Transportation Committee Terminates LADOT Taxi Study Contract
This afternoon’s Los Angeles City Council Transportation Committee was dominated by the taxi controversy explained in this earlier post.
In brief, the Los Angeles Department of Transportation (LADOT) is
overseeing a taxi assessment to set future taxi policy, and LADOT
awarded a contract for that assessment in a manner that bypassed
There was a great deal of testimony from taxi drivers and their
allies about the lack of transparency in the process, the miserable
working conditions under the current taxi system, the important opportunity
presented by this assessment, and the need to rescind the contract
LADOT had awarded improperly. Taxi franchise owner representatives also
testified. They refuted many taxi worker claims and urged that the
contracted assessment proceed unimpeded.
LADOT General Manager Rita Robinson testified that LADOT had tried
to follow the process. She stated that LADOT had made a verbal request to the
outgoing Transportation Committee Chair then-Council Member Wendy
Greuel. Council Member Greuel didn’t schedule the item during the last
couple weeks of her tenure, before moving on to become City Controller.
GM Robinson then felt that LADOT was losing time and wanted to get work
underway as quickly as possible, hence proceeded to award the contract
Council Member Bernard Parks expressed sternly that the city was
about to spend $250,000 for an objective study to make progress in
resolving taxi issues, and that if the process of that study
is marred from the outset, then the results of it will be suspect, and
the city will be back at square one. Council Member Paul Koretz
emphasized the need for a transparent and open process. Council Member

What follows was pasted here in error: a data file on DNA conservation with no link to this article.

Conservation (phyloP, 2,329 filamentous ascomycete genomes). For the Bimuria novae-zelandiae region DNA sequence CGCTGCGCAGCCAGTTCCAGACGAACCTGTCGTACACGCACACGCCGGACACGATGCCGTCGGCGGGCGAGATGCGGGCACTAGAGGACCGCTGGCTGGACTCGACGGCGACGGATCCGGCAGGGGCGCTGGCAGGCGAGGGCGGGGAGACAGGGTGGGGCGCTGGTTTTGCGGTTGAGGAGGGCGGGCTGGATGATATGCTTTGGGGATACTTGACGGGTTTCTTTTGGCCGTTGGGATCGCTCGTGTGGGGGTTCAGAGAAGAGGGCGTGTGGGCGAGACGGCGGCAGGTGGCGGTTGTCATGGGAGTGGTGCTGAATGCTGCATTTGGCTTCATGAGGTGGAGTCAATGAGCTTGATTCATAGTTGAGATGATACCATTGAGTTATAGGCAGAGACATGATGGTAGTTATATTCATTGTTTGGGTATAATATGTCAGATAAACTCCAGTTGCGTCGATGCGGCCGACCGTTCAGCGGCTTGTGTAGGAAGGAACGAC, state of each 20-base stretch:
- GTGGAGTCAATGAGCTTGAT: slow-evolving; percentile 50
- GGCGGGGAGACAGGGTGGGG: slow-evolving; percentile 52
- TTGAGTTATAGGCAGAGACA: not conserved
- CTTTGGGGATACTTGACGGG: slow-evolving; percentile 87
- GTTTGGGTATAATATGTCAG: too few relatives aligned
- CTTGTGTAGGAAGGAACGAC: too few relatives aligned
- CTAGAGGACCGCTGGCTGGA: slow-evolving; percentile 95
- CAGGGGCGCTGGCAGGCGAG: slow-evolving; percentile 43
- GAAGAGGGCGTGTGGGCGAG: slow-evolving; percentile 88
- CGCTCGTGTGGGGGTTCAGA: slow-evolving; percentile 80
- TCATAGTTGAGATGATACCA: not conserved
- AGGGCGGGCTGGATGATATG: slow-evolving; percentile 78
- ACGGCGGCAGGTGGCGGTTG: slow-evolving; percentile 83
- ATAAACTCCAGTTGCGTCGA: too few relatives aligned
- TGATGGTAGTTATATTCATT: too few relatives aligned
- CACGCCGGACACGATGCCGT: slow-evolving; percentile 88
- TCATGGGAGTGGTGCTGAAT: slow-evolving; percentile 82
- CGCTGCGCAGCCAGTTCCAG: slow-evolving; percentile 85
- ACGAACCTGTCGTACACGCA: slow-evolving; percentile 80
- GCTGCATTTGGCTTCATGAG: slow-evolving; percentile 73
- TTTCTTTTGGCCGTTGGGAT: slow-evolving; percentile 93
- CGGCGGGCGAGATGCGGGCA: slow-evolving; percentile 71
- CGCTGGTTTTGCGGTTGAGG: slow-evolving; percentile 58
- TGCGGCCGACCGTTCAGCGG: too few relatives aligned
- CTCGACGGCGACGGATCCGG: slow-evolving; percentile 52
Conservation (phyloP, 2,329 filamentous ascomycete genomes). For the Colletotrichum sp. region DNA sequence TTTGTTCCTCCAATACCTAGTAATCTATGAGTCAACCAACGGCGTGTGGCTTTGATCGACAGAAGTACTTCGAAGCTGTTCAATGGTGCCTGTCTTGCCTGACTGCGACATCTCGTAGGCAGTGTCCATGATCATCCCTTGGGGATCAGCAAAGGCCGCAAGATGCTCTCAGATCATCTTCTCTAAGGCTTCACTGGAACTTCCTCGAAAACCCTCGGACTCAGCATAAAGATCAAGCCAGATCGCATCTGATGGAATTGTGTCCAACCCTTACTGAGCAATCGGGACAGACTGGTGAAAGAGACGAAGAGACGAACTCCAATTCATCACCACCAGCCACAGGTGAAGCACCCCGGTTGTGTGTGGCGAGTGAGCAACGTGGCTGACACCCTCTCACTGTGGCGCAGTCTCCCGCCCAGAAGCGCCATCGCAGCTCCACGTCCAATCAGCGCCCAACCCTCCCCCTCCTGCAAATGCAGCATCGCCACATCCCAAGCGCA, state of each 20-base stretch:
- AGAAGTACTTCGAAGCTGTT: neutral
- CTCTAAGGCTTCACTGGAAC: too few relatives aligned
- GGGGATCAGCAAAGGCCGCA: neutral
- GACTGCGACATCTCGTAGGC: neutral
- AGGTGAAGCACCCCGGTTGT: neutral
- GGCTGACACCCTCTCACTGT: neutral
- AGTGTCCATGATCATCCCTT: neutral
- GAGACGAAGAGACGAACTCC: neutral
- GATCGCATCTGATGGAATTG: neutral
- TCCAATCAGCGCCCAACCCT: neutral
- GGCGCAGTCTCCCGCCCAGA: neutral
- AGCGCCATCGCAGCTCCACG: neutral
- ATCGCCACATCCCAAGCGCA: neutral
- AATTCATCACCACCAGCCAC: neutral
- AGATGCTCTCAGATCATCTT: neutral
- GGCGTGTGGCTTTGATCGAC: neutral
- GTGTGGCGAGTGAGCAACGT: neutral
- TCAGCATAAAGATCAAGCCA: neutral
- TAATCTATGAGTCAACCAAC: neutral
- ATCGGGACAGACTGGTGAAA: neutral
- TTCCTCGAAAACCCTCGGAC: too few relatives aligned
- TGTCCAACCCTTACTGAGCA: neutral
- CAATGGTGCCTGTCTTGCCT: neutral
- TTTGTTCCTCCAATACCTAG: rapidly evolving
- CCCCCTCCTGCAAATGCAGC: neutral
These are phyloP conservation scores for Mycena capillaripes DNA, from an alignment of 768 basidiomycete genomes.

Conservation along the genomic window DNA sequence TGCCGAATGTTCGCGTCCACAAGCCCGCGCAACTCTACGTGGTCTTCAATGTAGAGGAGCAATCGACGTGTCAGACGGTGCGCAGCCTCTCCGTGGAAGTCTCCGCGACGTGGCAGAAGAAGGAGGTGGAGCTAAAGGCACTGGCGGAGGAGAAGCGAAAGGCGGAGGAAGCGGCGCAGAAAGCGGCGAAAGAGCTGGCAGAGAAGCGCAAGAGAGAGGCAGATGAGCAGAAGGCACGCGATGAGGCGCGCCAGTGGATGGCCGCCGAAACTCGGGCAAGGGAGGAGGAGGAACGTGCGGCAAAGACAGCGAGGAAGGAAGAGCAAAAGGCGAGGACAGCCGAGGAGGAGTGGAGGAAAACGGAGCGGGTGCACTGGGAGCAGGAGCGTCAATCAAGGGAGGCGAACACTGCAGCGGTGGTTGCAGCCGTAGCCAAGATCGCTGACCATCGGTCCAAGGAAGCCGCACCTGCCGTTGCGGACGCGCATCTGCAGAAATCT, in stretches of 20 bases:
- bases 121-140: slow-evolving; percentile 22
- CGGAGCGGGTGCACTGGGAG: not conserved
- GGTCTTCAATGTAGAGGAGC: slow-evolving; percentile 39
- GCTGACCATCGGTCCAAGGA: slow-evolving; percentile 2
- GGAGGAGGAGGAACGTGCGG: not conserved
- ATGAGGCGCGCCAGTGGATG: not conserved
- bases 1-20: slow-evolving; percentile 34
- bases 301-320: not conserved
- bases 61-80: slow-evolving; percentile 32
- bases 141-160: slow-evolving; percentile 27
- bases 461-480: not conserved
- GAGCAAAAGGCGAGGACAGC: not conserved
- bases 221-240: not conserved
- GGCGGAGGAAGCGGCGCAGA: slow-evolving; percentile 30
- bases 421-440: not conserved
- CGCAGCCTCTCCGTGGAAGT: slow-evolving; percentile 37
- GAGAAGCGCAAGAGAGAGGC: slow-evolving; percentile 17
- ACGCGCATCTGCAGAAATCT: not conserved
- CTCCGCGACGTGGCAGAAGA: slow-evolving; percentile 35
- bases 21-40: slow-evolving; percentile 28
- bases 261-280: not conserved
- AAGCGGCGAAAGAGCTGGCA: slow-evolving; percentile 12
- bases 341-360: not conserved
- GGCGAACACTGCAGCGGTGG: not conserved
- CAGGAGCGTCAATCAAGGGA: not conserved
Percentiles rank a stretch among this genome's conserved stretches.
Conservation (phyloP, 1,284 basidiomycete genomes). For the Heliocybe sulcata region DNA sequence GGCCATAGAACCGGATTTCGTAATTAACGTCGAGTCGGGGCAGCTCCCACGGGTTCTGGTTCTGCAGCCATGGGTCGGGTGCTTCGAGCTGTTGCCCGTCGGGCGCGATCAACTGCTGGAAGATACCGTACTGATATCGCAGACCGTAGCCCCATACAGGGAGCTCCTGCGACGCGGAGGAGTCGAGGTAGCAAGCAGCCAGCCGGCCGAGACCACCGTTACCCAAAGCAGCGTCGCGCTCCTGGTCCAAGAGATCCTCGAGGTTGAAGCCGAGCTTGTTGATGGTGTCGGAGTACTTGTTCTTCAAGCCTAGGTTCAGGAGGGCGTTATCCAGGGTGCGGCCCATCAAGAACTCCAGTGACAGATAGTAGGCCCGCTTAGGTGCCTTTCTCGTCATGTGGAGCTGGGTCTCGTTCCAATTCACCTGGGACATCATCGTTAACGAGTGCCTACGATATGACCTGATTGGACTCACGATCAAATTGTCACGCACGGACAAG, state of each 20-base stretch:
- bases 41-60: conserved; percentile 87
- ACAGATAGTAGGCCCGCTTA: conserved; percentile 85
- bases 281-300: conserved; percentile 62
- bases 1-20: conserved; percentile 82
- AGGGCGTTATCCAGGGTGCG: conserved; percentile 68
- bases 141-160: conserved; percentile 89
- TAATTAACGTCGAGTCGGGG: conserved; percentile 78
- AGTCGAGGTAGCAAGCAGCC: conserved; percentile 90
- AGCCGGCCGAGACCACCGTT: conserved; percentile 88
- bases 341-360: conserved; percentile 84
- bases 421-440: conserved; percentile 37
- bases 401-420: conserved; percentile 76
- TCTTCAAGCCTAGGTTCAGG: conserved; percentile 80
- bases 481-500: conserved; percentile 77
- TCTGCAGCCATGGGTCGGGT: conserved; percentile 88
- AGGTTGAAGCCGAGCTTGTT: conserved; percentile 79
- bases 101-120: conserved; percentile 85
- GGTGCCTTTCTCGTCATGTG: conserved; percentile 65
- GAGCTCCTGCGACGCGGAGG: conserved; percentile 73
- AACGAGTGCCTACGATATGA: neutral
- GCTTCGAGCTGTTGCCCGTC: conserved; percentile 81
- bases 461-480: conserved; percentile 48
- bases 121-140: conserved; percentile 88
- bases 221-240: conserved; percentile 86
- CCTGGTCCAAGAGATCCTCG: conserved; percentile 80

Tom LaBonge and committee chair Council Member Bill Rosendahl also urged
transparency as necessary to build public trust.
By far, LADOT’s harshest critic at the hearing was Council Member
Richard Alarcón. Alarcón repeatedly pressed LADOT’s GM and
representatives as to why they had gone against the explicit
instructions of the city council to report back to the Transportation
Committee before awarding the contract. Alarcón exclaimed that the
is bogus at this point" and moved that the contract be rescinded.
Koretz immediately seconded the motion.
There was some discussion, including from the City Attorney
representative present, as to whether the Transportation Committee (as
opposed to, more likely, the full council with mayoral concurrence)
actually had the power to direct the LADOT General Manager to revoke a
contract. GM Robinson took the high road in this exchange, though,
stating that if there was a "consensus among committee members" then
LADOT could "march in that direction."
The Alarcón motion wording was then reworded, per City Attorney
advice, to direct LADOT to "exercise the 30-day termination clause" on
the taxi contract. The motion passed unanimously.
Rosendahl then stressed that it was important that this issue not
drag out excessively. He worked out a schedule with LADOT where the
issue will come before the Taxi Commission on October 15th, and then
come back to the Transportation Committee on October 28th.